Improve Your Photography

By Pack, Thomas | Information Today, July-August 2006 | Go to article overview

Improve Your Photography


Pack, Thomas, Information Today


What's the most important thing a photographer needs to take great portraits? Is it a camera that produces extremely high-resolution images? Expensive lenses? Sophisticated lighting equipment?

None of the above, according to writer and photographer Philip Greenspun. "The most important thing about portrait photography is an interest in your subject," he said.

If you don't know anything about your subjects or you don't care about them, "then don't take their photos," or at least "don't expect those photos to be good," noted Greenspun on the photo.net Web site (http:// photo.net).

The Web is a great source of advice for people who want their photos to be good. Many sites offer tips on how to improve images and how to find a way through the bewildering world of photographic equipment available today.

But the current assortment of online photography sites is itself a bewildering world. Yahoo!'s main photography section (http://dir.yahoo.com/Arts/ Visual_Arts/Photography) has thousands of resources in subcategories that range from Astrophotography to Zone System. Here are a few sites that may be good places to start a foray into photography.

Resources for Beginners

Yahoo! offers a Photographer's Resources subcategory (http://dir.yahoo.com/ Arts/Visual_Arts/Photography/Photo graphers_Resources) that lists several sites with basic information. For instance, there's a link to the Taking Great Pictures section of the Kodak site (http://www .kodak.com/US/en/nav/takingPics.shtml), which offers information for beginners on shooting, printing, and sharing photos with both digital and film cameras.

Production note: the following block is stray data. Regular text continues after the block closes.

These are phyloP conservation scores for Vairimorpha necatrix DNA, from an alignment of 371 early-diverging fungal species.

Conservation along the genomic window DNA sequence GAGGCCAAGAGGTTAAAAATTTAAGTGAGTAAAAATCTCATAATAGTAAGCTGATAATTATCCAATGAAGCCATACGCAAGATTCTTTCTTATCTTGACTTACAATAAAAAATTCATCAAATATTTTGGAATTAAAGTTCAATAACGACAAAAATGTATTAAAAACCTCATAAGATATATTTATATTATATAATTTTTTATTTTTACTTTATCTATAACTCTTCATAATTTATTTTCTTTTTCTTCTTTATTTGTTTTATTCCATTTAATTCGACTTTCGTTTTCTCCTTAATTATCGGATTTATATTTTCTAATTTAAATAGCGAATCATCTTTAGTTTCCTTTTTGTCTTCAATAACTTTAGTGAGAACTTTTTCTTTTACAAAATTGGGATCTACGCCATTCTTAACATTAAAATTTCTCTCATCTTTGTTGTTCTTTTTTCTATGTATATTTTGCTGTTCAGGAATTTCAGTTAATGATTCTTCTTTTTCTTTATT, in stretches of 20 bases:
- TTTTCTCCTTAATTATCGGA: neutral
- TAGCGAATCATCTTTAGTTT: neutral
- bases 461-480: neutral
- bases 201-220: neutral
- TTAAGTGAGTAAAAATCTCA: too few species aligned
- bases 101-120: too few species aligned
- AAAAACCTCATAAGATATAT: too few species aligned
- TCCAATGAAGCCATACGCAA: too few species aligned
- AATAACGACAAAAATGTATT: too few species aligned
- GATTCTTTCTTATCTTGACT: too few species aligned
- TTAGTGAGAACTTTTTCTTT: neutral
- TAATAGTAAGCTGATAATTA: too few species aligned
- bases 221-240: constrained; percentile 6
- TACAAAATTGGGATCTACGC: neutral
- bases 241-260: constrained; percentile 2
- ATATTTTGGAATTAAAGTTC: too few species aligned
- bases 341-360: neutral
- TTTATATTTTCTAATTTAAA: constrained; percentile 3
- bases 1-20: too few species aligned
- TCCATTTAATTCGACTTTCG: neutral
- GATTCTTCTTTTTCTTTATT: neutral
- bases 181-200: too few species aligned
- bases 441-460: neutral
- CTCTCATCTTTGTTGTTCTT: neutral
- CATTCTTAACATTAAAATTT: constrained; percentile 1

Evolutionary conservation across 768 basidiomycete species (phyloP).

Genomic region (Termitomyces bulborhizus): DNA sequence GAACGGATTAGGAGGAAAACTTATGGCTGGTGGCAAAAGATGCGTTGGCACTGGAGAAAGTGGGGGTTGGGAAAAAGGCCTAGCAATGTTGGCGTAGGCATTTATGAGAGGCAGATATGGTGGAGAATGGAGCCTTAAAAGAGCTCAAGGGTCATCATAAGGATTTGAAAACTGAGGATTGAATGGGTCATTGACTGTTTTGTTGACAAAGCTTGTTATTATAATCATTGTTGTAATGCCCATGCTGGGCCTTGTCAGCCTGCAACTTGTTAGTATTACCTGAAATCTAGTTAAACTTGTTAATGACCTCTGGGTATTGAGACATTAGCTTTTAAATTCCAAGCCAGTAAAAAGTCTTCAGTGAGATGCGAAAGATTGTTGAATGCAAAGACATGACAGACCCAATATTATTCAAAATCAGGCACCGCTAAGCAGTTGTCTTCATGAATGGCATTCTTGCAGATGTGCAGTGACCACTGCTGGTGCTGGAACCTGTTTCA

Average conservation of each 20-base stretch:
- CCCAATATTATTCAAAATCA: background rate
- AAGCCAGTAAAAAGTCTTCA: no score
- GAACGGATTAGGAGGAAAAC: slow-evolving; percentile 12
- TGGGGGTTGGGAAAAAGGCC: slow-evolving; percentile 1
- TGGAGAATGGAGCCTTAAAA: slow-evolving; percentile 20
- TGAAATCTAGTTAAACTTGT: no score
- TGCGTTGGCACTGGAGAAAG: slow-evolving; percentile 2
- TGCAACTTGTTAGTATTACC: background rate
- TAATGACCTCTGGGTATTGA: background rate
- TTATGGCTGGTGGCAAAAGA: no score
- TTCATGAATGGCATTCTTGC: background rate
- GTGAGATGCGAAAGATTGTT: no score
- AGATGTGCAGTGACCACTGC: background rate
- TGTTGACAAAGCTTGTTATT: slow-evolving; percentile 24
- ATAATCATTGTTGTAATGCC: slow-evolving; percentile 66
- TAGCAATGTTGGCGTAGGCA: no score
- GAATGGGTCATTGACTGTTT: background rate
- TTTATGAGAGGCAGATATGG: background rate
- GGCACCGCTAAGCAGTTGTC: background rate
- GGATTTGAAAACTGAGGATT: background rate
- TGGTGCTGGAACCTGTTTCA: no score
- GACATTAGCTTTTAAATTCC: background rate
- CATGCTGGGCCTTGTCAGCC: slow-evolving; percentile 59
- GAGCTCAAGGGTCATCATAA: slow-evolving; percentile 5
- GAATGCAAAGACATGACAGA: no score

To learn some quick, easy ways to improve your images, read the site's Top 10 Tips for Great Pictures. You even can use "online cameras"--mini applications that simulate the functions of a camera--to practice your technique. For example, one online camera lets you practice locking focus so you can move a subject to the side of an image for a more aesthetically pleasing composition.

Another site that lets you practice with simulated cameras is Photonhead.com (http://www.Photonhead.com). It offers SimCams that help you understand how the shutter and aperture work together, how film speed affects your pictures, and how to avoid camera shake.

Photonhead.com offers many other resources as well, including a Beginner's Guide to Photography, a Digital Camera Buying Guide, a collection of photography tips, and a section on photo editing.

Join a Learning Community

Greenspun launched photo.net in 1995 as a showcase for his photography and travel writing. According to an online note, the site is designed as a "photography learning community, in which more experienced photographers, both avid amateurs and professionals, provide mutual support."

photo.net offers galleries and forums in which members contribute images and advice. "[I]t is common to find contributors on the site who are now experts but who first visited the site years ago to ask beginner questions," according to the site's media kit.

The site also offers sections called Equipment, Learn, and Travel. Together, they contain more than 3,300 articles and reviews. Topics in the Learn section cover a wide range of specialized types of photography, including underwater, nature, architecture, streets, macro, concerts, nudes, ruins, star trails, and sports. There's even a section devoted to framing.

Much photography writing is highly technical; some is downright dull. But the articles in photo.net's Learn section--mostly written by Greenspun--are lively while still offering genuinely helpful how-to information illustrated with plenty of example photos.

Going Digital

photo.net is one of the most popular photography sites on the Web. Digital Photography Review (http://dpreview.com) is another site that gets plenty of traffic, with news and reviews of the latest cameras and accessories.

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